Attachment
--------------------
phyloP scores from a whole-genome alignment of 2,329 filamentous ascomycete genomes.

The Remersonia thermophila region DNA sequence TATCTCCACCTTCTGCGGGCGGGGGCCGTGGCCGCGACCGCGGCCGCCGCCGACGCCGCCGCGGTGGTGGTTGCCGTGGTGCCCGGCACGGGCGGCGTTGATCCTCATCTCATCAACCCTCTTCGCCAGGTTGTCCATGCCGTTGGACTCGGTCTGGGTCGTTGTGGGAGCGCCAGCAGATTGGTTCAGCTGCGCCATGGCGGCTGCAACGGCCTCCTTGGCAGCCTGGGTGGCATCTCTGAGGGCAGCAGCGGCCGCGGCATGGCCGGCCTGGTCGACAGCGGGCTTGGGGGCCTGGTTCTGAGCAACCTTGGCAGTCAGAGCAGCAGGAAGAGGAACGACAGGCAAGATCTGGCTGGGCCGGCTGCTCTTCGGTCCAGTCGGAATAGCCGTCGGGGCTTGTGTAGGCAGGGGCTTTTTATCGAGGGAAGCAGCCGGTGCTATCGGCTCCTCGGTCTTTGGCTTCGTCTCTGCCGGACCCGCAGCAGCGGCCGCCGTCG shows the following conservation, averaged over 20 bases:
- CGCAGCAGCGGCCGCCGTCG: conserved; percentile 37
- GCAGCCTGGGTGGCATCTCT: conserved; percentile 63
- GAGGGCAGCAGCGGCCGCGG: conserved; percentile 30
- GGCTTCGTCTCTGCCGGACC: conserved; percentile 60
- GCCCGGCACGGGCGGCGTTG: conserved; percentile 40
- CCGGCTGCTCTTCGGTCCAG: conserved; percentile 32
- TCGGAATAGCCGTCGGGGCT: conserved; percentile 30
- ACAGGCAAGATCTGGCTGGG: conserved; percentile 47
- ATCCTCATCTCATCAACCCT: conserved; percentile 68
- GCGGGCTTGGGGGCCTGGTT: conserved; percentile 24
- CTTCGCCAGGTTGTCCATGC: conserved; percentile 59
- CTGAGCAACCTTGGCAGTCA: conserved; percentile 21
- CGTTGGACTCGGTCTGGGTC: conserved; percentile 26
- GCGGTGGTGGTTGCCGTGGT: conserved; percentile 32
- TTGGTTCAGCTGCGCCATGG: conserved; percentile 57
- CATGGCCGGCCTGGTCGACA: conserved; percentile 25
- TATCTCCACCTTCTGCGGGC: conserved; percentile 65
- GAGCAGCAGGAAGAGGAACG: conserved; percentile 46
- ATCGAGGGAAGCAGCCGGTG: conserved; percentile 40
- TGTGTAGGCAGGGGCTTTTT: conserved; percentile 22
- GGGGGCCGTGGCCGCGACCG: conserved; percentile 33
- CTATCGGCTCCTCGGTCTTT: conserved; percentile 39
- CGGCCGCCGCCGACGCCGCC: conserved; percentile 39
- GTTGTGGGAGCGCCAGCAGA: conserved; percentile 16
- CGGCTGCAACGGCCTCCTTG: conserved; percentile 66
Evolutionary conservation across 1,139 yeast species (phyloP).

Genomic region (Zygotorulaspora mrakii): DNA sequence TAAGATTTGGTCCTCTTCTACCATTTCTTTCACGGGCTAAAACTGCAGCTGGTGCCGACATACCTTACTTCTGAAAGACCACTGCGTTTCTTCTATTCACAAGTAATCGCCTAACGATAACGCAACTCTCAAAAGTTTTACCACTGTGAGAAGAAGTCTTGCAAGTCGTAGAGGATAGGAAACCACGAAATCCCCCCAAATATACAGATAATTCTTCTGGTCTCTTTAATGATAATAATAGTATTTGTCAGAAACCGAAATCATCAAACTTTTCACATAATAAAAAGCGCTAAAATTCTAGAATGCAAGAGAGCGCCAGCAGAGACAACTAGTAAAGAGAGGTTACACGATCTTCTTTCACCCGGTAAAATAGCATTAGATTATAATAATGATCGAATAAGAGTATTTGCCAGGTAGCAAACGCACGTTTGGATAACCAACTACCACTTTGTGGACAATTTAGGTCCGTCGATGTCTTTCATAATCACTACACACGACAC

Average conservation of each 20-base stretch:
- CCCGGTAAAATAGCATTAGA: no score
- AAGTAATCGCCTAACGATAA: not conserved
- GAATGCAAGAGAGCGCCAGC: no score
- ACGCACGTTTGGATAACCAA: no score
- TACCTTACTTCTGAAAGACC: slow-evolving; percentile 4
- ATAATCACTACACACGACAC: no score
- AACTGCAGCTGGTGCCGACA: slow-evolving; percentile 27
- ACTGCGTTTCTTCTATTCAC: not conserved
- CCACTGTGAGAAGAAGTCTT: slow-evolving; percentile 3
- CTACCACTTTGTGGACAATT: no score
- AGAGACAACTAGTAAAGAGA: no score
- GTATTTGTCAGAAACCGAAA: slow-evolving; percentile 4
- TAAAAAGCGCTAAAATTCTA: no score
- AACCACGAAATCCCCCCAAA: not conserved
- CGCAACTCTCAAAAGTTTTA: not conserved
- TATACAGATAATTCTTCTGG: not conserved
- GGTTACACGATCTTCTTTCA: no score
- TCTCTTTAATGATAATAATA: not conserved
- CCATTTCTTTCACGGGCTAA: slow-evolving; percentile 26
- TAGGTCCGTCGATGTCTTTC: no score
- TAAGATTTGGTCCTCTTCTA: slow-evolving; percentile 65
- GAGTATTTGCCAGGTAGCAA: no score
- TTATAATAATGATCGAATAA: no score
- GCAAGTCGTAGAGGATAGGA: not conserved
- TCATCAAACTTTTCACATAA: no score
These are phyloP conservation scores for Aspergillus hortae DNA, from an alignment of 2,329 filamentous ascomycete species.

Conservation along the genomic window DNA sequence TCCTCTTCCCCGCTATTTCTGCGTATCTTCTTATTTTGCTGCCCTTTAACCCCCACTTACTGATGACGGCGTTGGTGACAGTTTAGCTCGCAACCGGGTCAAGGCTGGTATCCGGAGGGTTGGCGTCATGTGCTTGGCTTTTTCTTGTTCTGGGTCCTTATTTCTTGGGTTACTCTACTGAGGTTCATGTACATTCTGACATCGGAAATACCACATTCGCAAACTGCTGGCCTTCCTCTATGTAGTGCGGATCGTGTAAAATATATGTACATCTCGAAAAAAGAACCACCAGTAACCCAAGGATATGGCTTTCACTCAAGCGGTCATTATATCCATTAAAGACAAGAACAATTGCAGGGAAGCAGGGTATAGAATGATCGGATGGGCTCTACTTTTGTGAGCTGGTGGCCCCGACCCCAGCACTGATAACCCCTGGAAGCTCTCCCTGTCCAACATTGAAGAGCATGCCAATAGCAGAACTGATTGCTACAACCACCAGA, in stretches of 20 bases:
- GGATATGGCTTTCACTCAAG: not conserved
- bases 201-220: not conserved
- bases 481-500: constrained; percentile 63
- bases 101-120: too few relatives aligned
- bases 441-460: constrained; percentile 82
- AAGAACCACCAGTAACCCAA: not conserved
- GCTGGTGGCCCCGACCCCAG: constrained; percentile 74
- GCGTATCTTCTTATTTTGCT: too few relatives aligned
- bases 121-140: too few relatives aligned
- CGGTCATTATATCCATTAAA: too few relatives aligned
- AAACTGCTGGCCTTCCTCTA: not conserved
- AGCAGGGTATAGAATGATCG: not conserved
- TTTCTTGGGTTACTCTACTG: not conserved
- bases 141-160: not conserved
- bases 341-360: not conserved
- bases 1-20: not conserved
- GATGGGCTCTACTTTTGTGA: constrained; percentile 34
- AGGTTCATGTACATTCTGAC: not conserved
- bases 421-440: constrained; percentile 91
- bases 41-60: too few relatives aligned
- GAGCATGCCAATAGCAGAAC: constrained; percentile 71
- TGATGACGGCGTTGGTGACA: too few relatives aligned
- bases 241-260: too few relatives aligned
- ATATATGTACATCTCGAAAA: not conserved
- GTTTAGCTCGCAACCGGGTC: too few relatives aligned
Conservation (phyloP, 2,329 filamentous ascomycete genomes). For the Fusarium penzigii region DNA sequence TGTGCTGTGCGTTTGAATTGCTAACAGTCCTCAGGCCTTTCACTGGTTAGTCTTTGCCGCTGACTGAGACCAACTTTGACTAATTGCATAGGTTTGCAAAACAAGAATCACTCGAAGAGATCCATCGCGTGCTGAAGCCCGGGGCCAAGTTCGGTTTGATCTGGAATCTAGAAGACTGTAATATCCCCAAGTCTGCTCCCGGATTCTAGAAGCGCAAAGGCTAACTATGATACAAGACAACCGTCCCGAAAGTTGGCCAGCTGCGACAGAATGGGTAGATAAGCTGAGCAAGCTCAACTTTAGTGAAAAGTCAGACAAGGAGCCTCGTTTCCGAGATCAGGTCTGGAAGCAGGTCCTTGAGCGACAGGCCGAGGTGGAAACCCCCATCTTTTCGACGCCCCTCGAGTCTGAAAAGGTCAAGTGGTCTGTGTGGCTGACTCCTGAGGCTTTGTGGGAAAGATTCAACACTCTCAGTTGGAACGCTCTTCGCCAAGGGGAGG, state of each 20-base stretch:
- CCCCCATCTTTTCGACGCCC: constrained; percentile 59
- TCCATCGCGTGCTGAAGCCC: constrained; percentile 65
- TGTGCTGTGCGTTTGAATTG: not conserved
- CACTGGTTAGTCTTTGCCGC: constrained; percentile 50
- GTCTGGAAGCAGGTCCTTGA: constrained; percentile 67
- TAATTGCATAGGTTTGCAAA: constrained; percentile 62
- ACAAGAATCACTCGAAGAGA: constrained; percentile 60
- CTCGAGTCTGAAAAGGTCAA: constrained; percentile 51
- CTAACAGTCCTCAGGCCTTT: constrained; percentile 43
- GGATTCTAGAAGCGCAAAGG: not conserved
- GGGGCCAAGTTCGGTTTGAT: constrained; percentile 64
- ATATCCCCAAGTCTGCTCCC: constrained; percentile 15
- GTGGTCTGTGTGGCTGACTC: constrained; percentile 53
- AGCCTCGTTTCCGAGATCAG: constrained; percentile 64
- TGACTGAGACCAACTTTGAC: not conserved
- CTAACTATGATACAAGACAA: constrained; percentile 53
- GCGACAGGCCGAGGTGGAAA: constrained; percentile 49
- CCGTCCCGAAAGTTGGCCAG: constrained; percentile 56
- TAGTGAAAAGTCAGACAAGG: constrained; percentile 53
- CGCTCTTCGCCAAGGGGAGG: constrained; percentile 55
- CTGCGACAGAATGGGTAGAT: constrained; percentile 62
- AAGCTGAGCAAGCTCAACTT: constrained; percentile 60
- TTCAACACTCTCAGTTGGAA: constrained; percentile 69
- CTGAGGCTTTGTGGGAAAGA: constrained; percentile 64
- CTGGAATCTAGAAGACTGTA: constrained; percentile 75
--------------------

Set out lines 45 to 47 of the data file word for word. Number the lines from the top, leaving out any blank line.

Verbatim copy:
- CGCAACTCTCAAAAGTTTTA: not conserved
- TATACAGATAATTCTTCTGG: not conserved
- GGTTACACGATCTTCTTTCA: no score